scuba diving for lost ring Tag | The Ring Finders

Lost Ring – Smith Mountain Lake Virginia….Found

  • from Lexington (Virginia, United States)

9/2/2019 – Got the call from Tom Sparhawk and his wife Kitty, they had lost his “unique” wedding ring in a cove in Smith Mountain Lake in Virginia in about 5-7 feet of water.  We met at Mitchell’s Marina on Smith Mountain Lake (SML Boat Rentals) where they picked me up in their boat and drove me out to the cove. While they were pretty sure they knew almost exactly where it was, even standing in the same spot they thought I was unable to find their ring in that location.  I had roughly 15-25 feet of visibility and calm waters, and heavy silt that would settle quickly, so visibility was not an issue.  They had shown me pictures through email in regards to positioning of their boat when the ring was lost swimming, but I knew the ring could not be in that location.  I asked if they had any more pictures, and THAT is where my suspicions were confirmed.  Among the many pictures they took, there was one that showed some dead trees across the cove on the shore (roughly 150 yards away) that should have been to our left about 40-50 yards, when in fact they were to our right roughly the same distance.  Now to most people, this would not have been a feature anyone would look for or notice, but this was similar to reporting I did as a Reconnaissance Marine back int he day when doing Beach Landing Site, and Scout Swimmer Surveys for incoming forces.  My confidence in finding it immediately spiked, and I told them I was going to go out in another direction after explaining to them about how the “trees are in the wrong place in relation to our location”  Literally 5 minutes later, at 7 feet, and roughly 40 yards away, success!  Not only were they very happy to have it back and gave me a healthy reward, this whole experienced turned into a dive job at the Marina they picked me up at.  The Owner who is a retired Lt.Col Marine Helicopter Pilot upon hearing of my success and finding out I was also a retired Marine immediately said without missing a beat “I have a job for you!” But that will be in the next post 😉  Thank you again for your trust Tom & Kitty.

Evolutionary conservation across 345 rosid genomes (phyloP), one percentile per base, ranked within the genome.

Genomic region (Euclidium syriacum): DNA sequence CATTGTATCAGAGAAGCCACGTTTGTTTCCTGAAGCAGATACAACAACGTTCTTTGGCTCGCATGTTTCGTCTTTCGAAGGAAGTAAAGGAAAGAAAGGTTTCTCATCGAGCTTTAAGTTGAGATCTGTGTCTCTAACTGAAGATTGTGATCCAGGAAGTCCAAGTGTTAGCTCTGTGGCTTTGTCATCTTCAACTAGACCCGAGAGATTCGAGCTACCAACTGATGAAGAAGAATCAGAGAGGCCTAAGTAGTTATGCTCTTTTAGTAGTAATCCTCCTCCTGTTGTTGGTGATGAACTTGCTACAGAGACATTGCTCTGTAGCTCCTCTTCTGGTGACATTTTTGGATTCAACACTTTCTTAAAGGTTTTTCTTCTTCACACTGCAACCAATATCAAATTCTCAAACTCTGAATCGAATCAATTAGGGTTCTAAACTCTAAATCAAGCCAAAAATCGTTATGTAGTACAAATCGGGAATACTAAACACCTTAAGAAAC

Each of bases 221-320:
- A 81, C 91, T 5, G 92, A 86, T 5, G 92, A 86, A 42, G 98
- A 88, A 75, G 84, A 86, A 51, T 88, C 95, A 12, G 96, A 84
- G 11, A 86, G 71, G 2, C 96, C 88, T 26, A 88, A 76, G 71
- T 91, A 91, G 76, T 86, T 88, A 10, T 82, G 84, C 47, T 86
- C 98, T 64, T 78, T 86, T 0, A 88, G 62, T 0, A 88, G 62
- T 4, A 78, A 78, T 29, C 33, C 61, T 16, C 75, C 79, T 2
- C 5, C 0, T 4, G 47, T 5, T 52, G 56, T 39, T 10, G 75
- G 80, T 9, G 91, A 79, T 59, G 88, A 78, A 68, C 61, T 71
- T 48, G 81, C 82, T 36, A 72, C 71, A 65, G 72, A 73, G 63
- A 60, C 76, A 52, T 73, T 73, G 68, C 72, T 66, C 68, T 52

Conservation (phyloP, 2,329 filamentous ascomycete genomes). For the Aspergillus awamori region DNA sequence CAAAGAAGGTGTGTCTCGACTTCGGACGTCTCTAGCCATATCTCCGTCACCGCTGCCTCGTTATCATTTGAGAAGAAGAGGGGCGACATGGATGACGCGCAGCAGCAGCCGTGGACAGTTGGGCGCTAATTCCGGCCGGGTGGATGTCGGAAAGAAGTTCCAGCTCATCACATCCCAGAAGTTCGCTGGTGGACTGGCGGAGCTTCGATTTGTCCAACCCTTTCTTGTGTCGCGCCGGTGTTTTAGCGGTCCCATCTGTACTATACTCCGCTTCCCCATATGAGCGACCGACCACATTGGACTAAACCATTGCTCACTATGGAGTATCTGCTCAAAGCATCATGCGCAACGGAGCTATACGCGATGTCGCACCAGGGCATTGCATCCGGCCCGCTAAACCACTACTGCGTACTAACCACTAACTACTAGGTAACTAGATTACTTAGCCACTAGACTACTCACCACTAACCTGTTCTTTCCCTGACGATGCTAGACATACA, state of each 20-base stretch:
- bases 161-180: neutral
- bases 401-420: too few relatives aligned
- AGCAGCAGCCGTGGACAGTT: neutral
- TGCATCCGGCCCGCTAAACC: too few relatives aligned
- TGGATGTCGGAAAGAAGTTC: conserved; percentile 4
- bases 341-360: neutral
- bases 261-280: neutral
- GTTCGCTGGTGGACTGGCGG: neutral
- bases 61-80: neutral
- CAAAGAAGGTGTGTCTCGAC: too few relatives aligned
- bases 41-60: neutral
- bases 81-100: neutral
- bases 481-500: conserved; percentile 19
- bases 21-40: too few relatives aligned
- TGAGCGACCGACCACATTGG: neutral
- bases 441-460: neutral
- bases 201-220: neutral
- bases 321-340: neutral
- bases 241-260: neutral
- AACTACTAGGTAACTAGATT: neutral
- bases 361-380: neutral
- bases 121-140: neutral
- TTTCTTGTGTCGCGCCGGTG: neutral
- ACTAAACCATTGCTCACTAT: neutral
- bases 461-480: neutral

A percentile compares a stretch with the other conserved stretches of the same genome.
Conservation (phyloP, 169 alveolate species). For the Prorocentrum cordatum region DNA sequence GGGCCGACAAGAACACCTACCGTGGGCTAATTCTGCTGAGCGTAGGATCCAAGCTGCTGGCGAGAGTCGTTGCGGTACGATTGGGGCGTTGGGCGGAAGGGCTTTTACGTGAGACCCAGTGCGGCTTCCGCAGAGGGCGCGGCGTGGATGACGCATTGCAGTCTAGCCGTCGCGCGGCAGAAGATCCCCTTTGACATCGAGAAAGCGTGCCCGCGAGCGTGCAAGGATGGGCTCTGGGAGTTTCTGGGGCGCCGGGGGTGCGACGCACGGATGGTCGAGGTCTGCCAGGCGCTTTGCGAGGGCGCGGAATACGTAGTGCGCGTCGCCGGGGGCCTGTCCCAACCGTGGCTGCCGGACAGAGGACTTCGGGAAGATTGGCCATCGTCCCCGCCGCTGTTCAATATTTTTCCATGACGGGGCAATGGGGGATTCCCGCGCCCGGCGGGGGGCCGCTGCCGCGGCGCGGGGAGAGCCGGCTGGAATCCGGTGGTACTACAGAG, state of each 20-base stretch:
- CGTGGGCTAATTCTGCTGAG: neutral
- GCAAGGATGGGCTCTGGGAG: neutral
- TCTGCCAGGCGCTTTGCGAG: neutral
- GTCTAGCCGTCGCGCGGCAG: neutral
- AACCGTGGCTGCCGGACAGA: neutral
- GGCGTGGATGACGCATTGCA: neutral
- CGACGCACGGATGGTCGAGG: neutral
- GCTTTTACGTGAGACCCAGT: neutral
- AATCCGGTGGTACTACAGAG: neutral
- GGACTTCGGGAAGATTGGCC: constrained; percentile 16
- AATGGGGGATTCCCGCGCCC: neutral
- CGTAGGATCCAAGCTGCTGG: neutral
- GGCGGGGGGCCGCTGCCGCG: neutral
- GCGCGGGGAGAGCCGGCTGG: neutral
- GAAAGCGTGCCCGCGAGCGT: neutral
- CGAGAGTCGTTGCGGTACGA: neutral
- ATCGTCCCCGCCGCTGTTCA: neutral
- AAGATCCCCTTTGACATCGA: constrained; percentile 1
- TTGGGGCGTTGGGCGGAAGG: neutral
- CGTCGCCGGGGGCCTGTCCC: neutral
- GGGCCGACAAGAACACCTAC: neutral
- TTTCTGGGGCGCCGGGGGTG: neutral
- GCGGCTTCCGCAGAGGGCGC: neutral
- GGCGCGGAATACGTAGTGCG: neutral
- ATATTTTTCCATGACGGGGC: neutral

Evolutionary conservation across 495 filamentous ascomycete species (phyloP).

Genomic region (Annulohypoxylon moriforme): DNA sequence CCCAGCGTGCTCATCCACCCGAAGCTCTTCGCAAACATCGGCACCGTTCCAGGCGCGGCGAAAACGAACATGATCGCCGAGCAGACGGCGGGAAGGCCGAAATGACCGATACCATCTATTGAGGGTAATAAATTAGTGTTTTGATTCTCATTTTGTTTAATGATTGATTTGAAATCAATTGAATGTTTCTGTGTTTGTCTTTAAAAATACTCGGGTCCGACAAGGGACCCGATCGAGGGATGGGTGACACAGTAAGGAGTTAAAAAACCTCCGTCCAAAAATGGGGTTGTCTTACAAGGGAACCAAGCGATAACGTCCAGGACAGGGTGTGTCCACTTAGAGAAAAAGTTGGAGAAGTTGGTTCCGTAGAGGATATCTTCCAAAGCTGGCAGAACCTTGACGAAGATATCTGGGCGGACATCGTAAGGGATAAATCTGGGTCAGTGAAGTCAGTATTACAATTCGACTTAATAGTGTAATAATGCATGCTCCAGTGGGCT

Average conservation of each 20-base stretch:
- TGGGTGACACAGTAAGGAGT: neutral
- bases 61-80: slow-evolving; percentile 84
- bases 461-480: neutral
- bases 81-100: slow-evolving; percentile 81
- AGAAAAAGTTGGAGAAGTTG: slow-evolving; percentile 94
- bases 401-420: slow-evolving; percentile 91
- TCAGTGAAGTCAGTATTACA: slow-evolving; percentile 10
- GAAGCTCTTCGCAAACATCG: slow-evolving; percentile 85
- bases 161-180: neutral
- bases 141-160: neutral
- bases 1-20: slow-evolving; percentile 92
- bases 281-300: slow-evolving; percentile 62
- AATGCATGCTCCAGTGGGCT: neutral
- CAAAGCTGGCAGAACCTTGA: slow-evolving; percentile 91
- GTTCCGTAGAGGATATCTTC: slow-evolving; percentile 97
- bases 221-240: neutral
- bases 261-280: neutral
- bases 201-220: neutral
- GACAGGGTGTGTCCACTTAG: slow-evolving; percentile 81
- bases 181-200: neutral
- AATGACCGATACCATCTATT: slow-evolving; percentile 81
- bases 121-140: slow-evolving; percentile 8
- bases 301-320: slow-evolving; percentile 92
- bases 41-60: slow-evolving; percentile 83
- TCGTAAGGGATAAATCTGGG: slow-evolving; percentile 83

Lost Ring Lake Recovered SCUBA Diving: Mountain Top, Pennsylvania

  • from Fairfax (Virginia, United States)

Rob Ellis: Underwater Ring Recovery Specialist…Call or text 703-598-1435